Australasian Swamphen
Upon leaving we had a drive round the rest of the reserve. A snake was warming itself on the road over a stream. It was seen late as it was dark backed and white underneath with copper between the back and belly. We stopped just in time but couldnt see it. Tom asked me to hop out to check it wasn't wrapped around the wheels - I was all too keen as I wanted better views of this hyper-venomous super elapid! Sadly when I disembarked the Highland Copperhead was nowhere to be seen - it must have snuck off at the last second. I was understandably a little ginger when looking about as it is one of the most venomous snakes in the world and this gave it the opportunity to slope off.

Eastern Long-necked Turtle

Spotted Pardolote

White-throated Treecreeper

Yellow-bellied Water Skink

Yellow-faced Honeyeater

Thursday, 29 March 2018

Australia Trip Report: Part 1

The Beast from the East arrived in the UK with ice in its heart and a bag load of snow in its clouds. Apparently. I was in the Valleys in South Wales watching Red Kites and whilst it was freezing cold (-8c most of the time) I was happily avoiding most of the precipitation and getting excited about my imminent trip to Australia. And then bang - red warning of snow for Bristol Airport for when I was flying back to Newcastle. Flights cancelled, new hire car and 500 miles later I am back at home via Newcastle. I'd escaped the South-west before the big fall but I'd seen how much was out East. The Pennines however were shut. The following day and I'm packed and ready to roll on my Australian adventure but still there was no way across the Pennines - M62 shut, A66 shut, Cat & Fiddle shut, A69 shut, Snake pass shut, Woodhead pass shut. In the end I had to make a 100 mile detour south to Uttoxeter round the hills to get to Manchester but I arrived frazzled but ready. All this excitement meant that in the 25 hours of travelling that followed I didn't get a wink of sleep.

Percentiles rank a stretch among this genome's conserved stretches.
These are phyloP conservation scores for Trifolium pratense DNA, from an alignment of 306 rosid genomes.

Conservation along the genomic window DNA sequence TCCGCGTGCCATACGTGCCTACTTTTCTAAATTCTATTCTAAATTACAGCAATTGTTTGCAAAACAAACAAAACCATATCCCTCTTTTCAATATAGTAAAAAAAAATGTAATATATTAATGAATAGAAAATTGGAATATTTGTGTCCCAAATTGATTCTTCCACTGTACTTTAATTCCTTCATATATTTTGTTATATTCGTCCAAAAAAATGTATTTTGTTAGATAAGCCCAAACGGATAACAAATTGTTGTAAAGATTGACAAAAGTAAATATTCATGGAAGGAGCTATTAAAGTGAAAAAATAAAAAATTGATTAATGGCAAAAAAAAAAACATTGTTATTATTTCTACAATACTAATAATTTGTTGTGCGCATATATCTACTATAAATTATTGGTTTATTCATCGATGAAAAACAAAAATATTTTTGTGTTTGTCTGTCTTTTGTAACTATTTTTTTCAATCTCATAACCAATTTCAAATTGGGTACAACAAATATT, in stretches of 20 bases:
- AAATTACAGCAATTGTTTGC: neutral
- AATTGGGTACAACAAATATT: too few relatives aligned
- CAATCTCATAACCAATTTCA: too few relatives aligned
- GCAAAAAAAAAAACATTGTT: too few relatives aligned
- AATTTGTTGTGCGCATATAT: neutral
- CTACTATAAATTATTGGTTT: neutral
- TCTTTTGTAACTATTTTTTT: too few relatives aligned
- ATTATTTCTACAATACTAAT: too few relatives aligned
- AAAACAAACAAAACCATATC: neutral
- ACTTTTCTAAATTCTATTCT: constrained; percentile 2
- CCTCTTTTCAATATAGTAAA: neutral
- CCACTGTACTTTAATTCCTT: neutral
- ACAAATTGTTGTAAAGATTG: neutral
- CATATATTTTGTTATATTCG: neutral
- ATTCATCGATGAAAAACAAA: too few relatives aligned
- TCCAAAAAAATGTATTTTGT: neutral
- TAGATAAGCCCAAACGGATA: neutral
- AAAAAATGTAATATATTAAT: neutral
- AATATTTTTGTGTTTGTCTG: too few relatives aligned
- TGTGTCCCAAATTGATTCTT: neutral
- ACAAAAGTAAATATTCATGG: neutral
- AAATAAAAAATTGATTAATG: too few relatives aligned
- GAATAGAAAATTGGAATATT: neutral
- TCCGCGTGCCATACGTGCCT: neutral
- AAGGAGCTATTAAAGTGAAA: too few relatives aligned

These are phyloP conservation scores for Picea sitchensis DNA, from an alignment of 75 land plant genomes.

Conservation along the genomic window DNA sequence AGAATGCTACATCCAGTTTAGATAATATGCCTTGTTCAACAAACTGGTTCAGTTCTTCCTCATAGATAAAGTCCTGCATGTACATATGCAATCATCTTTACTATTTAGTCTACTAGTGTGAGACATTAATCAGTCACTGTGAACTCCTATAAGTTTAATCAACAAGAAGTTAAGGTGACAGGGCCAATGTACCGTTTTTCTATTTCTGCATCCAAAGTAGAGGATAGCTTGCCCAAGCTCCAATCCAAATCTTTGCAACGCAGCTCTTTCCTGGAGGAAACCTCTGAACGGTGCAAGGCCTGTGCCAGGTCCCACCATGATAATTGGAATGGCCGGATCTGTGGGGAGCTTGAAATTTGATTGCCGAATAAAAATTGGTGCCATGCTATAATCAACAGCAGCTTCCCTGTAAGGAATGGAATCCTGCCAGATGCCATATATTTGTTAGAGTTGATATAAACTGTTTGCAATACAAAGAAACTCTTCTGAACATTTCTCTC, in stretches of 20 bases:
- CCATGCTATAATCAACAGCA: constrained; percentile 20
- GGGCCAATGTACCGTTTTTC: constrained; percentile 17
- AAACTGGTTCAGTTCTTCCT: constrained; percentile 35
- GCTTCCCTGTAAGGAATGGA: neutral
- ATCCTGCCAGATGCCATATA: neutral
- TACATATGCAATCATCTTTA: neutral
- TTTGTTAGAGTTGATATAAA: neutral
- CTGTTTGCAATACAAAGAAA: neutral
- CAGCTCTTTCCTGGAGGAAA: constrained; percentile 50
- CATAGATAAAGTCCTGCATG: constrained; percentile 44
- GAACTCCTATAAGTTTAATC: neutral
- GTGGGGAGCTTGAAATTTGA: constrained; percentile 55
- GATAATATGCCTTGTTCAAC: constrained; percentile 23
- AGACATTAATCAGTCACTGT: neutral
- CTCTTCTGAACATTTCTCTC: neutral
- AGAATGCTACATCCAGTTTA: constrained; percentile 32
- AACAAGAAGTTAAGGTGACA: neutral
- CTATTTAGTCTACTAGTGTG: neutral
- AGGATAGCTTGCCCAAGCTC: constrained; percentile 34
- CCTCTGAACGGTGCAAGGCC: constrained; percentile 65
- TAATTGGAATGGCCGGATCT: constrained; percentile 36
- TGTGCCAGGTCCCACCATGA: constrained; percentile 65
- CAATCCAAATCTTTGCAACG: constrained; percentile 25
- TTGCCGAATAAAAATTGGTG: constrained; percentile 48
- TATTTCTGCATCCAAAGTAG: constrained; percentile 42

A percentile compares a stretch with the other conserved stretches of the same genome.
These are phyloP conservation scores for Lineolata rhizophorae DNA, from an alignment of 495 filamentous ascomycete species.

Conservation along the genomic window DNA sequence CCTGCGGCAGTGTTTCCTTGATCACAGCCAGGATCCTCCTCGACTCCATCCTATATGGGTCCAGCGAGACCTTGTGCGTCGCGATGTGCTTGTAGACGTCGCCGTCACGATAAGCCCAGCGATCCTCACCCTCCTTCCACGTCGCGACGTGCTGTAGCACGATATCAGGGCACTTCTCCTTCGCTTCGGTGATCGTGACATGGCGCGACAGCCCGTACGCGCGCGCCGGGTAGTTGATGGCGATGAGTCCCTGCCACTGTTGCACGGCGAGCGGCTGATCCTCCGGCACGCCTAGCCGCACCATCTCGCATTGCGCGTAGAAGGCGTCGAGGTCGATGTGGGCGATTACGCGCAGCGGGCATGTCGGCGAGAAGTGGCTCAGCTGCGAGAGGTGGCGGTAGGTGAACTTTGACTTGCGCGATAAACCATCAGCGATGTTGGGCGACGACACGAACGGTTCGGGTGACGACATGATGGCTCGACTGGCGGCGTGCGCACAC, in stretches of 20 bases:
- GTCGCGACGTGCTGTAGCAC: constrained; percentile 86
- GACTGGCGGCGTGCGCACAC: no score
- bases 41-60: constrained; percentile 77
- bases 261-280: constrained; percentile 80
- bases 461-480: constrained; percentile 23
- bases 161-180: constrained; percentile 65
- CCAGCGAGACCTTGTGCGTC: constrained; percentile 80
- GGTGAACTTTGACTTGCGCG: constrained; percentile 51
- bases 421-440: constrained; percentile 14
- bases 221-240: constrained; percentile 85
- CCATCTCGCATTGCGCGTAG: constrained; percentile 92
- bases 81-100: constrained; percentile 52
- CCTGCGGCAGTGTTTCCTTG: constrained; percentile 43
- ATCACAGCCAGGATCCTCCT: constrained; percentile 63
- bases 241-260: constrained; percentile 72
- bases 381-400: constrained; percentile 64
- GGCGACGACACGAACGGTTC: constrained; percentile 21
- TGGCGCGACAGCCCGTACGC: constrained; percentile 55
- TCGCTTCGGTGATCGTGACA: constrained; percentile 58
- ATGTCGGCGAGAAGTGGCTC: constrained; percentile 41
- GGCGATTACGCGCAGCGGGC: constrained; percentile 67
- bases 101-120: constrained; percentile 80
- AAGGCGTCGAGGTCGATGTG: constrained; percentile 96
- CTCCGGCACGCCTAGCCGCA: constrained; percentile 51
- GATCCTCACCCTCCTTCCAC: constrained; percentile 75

A Cold Welsh Hillside. The start of the journey

My sleep addled brain found this to be the most interesting part of Abu Dhabi Airport

A steady flight out to Abu Dhabi contained a couple of superhero films and little else. Arriving at the airport in darkness I waited around the gate after a coffee pep up scanning for birds. Obviously the first ones were Feral Pigeon and then Ring-necked Parakeet commuting from hidden roosts to feeding grounds nearby. Some House Sparrows lived inside the terminal, high above the people milling below. A brace of Laughing Doves were looking for tidbits cleared from the planes by the cleaners in the Etihad team. My first lifer of the trip were a pair of Common Mynas which flitted between the aircraft and that was it. Hardly mindblowing but good to get a lifer, albeit feral under the belt.

Straw-necked Ibis
The flight through to Melbourne was very long and uneventful and soon the sun was coming up in the terminal. Little Raven was my first Australian bird as a few messed about on the tarmac. Before long I was winging my way to Canberra on the last leg of the journey. I was greeted by my nephew who I was meeting for the first time, Patrick. He was far more interested in the planes than me (rightly so). Soon we were headed across town for some lunch. I was flagging after a beer with my burger but a walk round Lake Burley Griffin in central Canberra perked me up. Thousands of Flying Foxes were roosting in the park and the first Wood Ducks and Pacific Ducks were messing about along with Little Pied Cormorant and Silver Gull around the lake. Cockatoos were prevalent and a female Red-rumped Parrot was in a tree. Welcome Swallows were hawking over the lake. My first Straw-necked Ibis was wandering around the grass like a crow and there were plenty of Australian Ravens about. My first honeyeaters were Noisy Miners which shared the place with invasive Common Mynas.

Female Red-rumped Parrot - confused the life out of me to start
We drove back and a pair of Wedge-tailed Eagles were displaying over Banks, the suburb where my brothers family live. They were seen again from the decking and on and off throughout the trip. After a power nap Tom and myself headed out for a walk for a look over the neighbourhood. Here there were my first Kangaroos. Around the house were Willie Wagtails, Crimson Rosellas and Galahs. A family of Superb Fairy-Wrens chattered away nearby. Pretty soon jetlag got the better of me and I retired. This was the start of one of the best holidays I have ever had.

Ornithological Idiocy

How brains and birds become mutually exclusive